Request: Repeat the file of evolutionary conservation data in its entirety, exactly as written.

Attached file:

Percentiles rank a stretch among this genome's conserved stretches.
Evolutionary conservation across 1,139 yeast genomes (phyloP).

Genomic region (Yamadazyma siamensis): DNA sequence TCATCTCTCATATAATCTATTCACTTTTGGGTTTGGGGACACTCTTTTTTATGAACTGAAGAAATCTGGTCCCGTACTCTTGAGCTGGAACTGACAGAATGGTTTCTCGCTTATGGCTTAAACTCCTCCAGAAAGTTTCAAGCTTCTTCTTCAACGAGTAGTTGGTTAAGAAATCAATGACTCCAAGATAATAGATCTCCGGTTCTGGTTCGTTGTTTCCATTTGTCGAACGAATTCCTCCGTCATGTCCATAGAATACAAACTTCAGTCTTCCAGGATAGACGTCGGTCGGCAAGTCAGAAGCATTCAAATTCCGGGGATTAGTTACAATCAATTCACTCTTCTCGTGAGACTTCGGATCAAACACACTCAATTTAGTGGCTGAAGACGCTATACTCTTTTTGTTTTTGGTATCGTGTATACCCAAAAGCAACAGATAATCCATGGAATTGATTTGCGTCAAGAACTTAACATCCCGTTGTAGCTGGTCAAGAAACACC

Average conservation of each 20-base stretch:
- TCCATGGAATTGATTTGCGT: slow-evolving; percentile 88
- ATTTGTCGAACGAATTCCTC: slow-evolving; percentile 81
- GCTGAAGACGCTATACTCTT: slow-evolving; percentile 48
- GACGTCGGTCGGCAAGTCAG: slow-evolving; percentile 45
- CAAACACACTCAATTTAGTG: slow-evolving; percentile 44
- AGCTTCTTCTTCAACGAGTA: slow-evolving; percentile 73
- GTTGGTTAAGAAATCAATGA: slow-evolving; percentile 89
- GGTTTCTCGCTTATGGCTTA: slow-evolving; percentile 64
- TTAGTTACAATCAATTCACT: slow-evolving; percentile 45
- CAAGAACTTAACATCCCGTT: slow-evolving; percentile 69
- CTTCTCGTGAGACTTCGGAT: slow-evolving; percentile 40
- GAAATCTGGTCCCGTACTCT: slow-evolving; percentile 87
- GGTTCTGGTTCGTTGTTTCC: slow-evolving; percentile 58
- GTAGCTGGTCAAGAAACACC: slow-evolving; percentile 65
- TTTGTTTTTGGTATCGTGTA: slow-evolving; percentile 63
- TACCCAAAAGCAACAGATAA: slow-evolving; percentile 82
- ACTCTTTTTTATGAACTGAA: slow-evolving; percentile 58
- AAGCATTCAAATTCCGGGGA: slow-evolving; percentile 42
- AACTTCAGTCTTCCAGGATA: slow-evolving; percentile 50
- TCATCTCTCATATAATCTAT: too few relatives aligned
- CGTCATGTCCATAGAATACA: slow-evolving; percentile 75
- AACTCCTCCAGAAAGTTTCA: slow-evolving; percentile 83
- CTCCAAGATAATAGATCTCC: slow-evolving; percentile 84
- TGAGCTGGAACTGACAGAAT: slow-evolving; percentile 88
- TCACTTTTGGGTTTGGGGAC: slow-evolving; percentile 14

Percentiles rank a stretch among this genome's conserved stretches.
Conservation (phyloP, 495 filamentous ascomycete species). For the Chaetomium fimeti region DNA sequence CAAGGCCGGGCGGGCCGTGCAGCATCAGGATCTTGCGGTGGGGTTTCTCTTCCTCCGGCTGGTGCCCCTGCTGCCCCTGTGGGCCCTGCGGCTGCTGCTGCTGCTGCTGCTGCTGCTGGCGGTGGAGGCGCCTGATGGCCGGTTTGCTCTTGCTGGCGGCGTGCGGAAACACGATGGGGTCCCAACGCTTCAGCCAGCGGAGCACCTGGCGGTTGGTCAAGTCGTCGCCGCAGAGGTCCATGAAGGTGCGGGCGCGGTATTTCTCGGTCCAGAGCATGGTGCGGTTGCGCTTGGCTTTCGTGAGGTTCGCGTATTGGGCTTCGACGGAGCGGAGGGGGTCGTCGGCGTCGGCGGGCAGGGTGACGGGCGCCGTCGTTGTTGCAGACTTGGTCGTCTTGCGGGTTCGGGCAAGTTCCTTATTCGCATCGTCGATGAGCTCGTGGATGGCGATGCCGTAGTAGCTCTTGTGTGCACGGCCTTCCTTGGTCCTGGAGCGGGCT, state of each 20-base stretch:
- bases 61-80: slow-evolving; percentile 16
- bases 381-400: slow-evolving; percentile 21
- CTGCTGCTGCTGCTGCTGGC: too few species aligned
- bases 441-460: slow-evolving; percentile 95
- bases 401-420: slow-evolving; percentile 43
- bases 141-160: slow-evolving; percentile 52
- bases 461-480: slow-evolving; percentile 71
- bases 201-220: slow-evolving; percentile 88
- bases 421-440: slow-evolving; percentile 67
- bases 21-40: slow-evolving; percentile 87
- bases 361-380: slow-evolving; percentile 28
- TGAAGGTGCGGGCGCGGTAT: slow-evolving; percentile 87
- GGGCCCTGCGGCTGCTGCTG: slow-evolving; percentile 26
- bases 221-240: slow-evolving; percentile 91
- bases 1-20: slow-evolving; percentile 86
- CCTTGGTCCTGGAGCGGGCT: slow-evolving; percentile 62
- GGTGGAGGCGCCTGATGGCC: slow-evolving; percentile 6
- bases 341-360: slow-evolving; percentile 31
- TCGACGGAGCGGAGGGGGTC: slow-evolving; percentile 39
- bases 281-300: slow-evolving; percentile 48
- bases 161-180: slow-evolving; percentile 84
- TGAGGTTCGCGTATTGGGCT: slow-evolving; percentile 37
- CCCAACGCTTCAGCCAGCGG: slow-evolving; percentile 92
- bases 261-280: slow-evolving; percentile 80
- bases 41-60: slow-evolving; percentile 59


Percentiles rank a stretch among this genome's conserved stretches.
Evolutionary conservation across 1,139 yeast genomes (phyloP).

Genomic region (Yamadazyma siamensis): DNA sequence TCATCTCTCATATAATCTATTCACTTTTGGGTTTGGGGACACTCTTTTTTATGAACTGAAGAAATCTGGTCCCGTACTCTTGAGCTGGAACTGACAGAATGGTTTCTCGCTTATGGCTTAAACTCCTCCAGAAAGTTTCAAGCTTCTTCTTCAACGAGTAGTTGGTTAAGAAATCAATGACTCCAAGATAATAGATCTCCGGTTCTGGTTCGTTGTTTCCATTTGTCGAACGAATTCCTCCGTCATGTCCATAGAATACAAACTTCAGTCTTCCAGGATAGACGTCGGTCGGCAAGTCAGAAGCATTCAAATTCCGGGGATTAGTTACAATCAATTCACTCTTCTCGTGAGACTTCGGATCAAACACACTCAATTTAGTGGCTGAAGACGCTATACTCTTTTTGTTTTTGGTATCGTGTATACCCAAAAGCAACAGATAATCCATGGAATTGATTTGCGTCAAGAACTTAACATCCCGTTGTAGCTGGTCAAGAAACACC

Average conservation of each 20-base stretch:
- TCCATGGAATTGATTTGCGT: slow-evolving; percentile 88
- ATTTGTCGAACGAATTCCTC: slow-evolving; percentile 81
- GCTGAAGACGCTATACTCTT: slow-evolving; percentile 48
- GACGTCGGTCGGCAAGTCAG: slow-evolving; percentile 45
- CAAACACACTCAATTTAGTG: slow-evolving; percentile 44
- AGCTTCTTCTTCAACGAGTA: slow-evolving; percentile 73
- GTTGGTTAAGAAATCAATGA: slow-evolving; percentile 89
- GGTTTCTCGCTTATGGCTTA: slow-evolving; percentile 64
- TTAGTTACAATCAATTCACT: slow-evolving; percentile 45
- CAAGAACTTAACATCCCGTT: slow-evolving; percentile 69
- CTTCTCGTGAGACTTCGGAT: slow-evolving; percentile 40
- GAAATCTGGTCCCGTACTCT: slow-evolving; percentile 87
- GGTTCTGGTTCGTTGTTTCC: slow-evolving; percentile 58
- GTAGCTGGTCAAGAAACACC: slow-evolving; percentile 65
- TTTGTTTTTGGTATCGTGTA: slow-evolving; percentile 63
- TACCCAAAAGCAACAGATAA: slow-evolving; percentile 82
- ACTCTTTTTTATGAACTGAA: slow-evolving; percentile 58
- AAGCATTCAAATTCCGGGGA: slow-evolving; percentile 42
- AACTTCAGTCTTCCAGGATA: slow-evolving; percentile 50
- TCATCTCTCATATAATCTAT: too few relatives aligned
- CGTCATGTCCATAGAATACA: slow-evolving; percentile 75
- AACTCCTCCAGAAAGTTTCA: slow-evolving; percentile 83
- CTCCAAGATAATAGATCTCC: slow-evolving; percentile 84
- TGAGCTGGAACTGACAGAAT: slow-evolving; percentile 88
- TCACTTTTGGGTTTGGGGAC: slow-evolving; percentile 14

Percentiles rank a stretch among this genome's conserved stretches.
Conservation (phyloP, 495 filamentous ascomycete species). For the Chaetomium fimeti region DNA sequence CAAGGCCGGGCGGGCCGTGCAGCATCAGGATCTTGCGGTGGGGTTTCTCTTCCTCCGGCTGGTGCCCCTGCTGCCCCTGTGGGCCCTGCGGCTGCTGCTGCTGCTGCTGCTGCTGCTGGCGGTGGAGGCGCCTGATGGCCGGTTTGCTCTTGCTGGCGGCGTGCGGAAACACGATGGGGTCCCAACGCTTCAGCCAGCGGAGCACCTGGCGGTTGGTCAAGTCGTCGCCGCAGAGGTCCATGAAGGTGCGGGCGCGGTATTTCTCGGTCCAGAGCATGGTGCGGTTGCGCTTGGCTTTCGTGAGGTTCGCGTATTGGGCTTCGACGGAGCGGAGGGGGTCGTCGGCGTCGGCGGGCAGGGTGACGGGCGCCGTCGTTGTTGCAGACTTGGTCGTCTTGCGGGTTCGGGCAAGTTCCTTATTCGCATCGTCGATGAGCTCGTGGATGGCGATGCCGTAGTAGCTCTTGTGTGCACGGCCTTCCTTGGTCCTGGAGCGGGCT, state of each 20-base stretch:
- bases 61-80: slow-evolving; percentile 16
- bases 381-400: slow-evolving; percentile 21
- CTGCTGCTGCTGCTGCTGGC: too few species aligned
- bases 441-460: slow-evolving; percentile 95
- bases 401-420: slow-evolving; percentile 43
- bases 141-160: slow-evolving; percentile 52
- bases 461-480: slow-evolving; percentile 71
- bases 201-220: slow-evolving; percentile 88
- bases 421-440: slow-evolving; percentile 67
- bases 21-40: slow-evolving; percentile 87
- bases 361-380: slow-evolving; percentile 28
- TGAAGGTGCGGGCGCGGTAT: slow-evolving; percentile 87
- GGGCCCTGCGGCTGCTGCTG: slow-evolving; percentile 26
- bases 221-240: slow-evolving; percentile 91
- bases 1-20: slow-evolving; percentile 86
- CCTTGGTCCTGGAGCGGGCT: slow-evolving; percentile 62
- GGTGGAGGCGCCTGATGGCC: slow-evolving; percentile 6
- bases 341-360: slow-evolving; percentile 31
- TCGACGGAGCGGAGGGGGTC: slow-evolving; percentile 39
- bases 281-300: slow-evolving; percentile 48
- bases 161-180: slow-evolving; percentile 84
- TGAGGTTCGCGTATTGGGCT: slow-evolving; percentile 37
- CCCAACGCTTCAGCCAGCGG: slow-evolving; percentile 92
- bases 261-280: slow-evolving; percentile 80
- bases 41-60: slow-evolving; percentile 59